It’s a slice of small-town America that’s disappearing across the country. Just like the mom-and-pop hardware store, the volunteer fire department is being replaced with big-city professional departments.
In the Florida Keys, only two all-volunteer departments have managed to hang on, along with volunteers serving on paid departments. They keep busy tending to injured car crash victims on the Oversea Highway, and putting out boat and house fires.
But Key Largo, the largest of the volunteer fire departments left in Monroe County and around since the 1950s, is struggling for volunteers. And major change may not be far behind. The department’s leadership and the taxing board that oversees its budget said this week that the all-volunteer model is becoming unsustainable as the cost of living continues to increase in the Keys. A proposal to bring on more paid firefighters would mean a tax increase.
Two former city firefighters, both African Americans, have filed a lawsuit against the city, claiming they were the victims of racial discrimination, retaliation and a hostile work environment, especially under the leadership of retired Fire Chief Joseph Dooley.
The 15-page lawsuit, filed Tuesday in Superior Court in Union County, charges that Joseph Braxton and Mark Bullock were subjected to "racial comments and jokes" daily.
Other retired firefighters, the lawsuit alleges, reported that Dooley "routinely made disparaging remarks about African-Americans, Jews, women, Hispanics, Poles and other groups," before and after he became chief.
The lawsuit was announced Wednesday during a news conference by the New Jersey Clergy Coalition for Justice (NJCCJ).
My Central Jersey
Kansas City’s interim fire chief, Donna Maize, will become the first woman to lead the department, the city announced in a press release Wednesday.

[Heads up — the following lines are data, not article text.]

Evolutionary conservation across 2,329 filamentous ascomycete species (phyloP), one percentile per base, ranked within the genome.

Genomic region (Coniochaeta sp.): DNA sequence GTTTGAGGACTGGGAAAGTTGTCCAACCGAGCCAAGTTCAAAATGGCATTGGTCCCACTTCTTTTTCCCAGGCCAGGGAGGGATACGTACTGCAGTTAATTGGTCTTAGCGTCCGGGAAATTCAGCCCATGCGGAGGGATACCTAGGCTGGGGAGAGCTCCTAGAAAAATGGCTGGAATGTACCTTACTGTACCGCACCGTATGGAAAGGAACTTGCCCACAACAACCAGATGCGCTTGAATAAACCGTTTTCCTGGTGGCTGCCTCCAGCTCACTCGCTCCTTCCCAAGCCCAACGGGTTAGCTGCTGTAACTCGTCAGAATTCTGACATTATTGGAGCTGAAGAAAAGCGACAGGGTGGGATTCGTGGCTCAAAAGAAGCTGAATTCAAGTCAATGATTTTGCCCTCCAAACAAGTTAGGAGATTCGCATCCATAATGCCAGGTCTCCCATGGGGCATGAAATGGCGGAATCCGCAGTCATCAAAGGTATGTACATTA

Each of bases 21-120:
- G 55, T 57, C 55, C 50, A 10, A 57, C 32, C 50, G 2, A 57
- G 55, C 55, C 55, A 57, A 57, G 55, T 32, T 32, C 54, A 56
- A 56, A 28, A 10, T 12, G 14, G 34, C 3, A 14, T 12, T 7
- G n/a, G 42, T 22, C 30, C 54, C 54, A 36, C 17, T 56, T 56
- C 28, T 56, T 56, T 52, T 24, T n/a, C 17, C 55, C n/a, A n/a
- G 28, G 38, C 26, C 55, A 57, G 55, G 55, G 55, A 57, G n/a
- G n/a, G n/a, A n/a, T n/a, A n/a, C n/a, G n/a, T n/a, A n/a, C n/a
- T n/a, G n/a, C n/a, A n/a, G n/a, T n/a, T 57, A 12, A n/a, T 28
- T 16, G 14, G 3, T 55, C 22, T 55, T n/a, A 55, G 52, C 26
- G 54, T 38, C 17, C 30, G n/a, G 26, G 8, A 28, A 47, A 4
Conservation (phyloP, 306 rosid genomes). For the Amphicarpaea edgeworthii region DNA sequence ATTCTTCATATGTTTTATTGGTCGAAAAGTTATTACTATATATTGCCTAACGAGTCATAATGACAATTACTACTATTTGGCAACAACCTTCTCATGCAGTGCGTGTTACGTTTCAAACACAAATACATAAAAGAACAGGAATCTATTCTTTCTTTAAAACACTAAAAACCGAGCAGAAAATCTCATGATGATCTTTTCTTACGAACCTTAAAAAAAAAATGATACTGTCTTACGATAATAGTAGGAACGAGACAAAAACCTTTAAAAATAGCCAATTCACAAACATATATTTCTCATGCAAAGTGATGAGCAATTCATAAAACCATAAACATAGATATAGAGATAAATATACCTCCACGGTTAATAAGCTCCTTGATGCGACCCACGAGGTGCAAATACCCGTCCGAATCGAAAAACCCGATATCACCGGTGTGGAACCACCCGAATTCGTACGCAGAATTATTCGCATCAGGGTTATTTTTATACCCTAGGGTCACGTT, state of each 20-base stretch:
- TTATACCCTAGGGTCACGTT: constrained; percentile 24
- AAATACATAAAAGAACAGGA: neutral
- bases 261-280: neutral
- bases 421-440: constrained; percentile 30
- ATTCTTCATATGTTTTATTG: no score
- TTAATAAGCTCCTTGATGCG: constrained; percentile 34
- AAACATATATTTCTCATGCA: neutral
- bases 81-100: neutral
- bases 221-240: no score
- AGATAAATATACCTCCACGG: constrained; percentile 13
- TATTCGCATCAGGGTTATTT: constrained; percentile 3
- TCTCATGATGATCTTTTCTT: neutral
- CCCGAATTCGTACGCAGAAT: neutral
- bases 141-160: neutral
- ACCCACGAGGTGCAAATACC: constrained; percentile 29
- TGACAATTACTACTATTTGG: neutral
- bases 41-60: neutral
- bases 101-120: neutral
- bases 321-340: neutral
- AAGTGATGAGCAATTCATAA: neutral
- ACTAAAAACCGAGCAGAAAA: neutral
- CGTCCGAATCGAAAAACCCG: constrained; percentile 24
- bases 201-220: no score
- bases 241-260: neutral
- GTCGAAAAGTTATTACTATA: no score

Maize, who was serving in City Manager Troy Schulte’s office, took the helm as interim chief in September when Gary Reese stepped down. Schulte on Wednesday appointed her to the permanent position, which she had indicated previously that she didn’t plan on pursuing.
“I thrive on the positivity I receive daily from the department and see a renewed sense of purpose in our responders,” Maize said in the release. The Kansas City Fire Department has long played a role in Maize’s life. Maize joined KCFD in 1992, where her father was also a firefighter, and the two fought several blazes together.
The Kansas City Star
Lloyd Musick was driving south on Route 309 in Lynn Township on Tuesday night when he came upon an overturned truck that had just been in a crash. He stopped his vehicle and joined two others to help out the victims in the wreck, authorities said.
Musick didn’t know the people involved in the 5:30 p.m. crash at Route 309 and Mountain Road at the base of Blue Mountain, but he was the type of person who would help anyone in need, according to those who knew him.
As Musick and others helped crash victims, a minivan driving south on Route 309 hit the three Good Samaritans, injuring two of them and killing Musick, 49, of Summit Hill, Carbon County, authorities said.
On a GoFundMe page, Musick’s daughter, Kaitlyn, describes her father as “a firefighter, a husband, a father, a brother, a friend to anyone who needed one, and a proud pappy."
The Morning Call
The sign on the door at Firehouse 7 says it all: “THIS PROPERTY CLOSED BY ORDER OF THE BOARD OF HEALTH.”
Asbestos was detected on open surfaces inside the North Plymouth station, prompting the site to be locked down until further notice.
Both the town manager and the Board of Health both issued declarations ordering Firehouse 7 closed. The latter order prevents anyone from entering the station until an environmental expert can assess the safety risk.
“The town is engaging an environmental hygienist to go in there with the appropriate gear,” said Birgitta Kuehn, chair of the Plymouth Board of Health. “That person will determine if it is safe to remove the firefighters’ gear so they can perform their duties. All firefighters at Fire House 7 have been relocated to other stations.”
Plymouth Wicked Local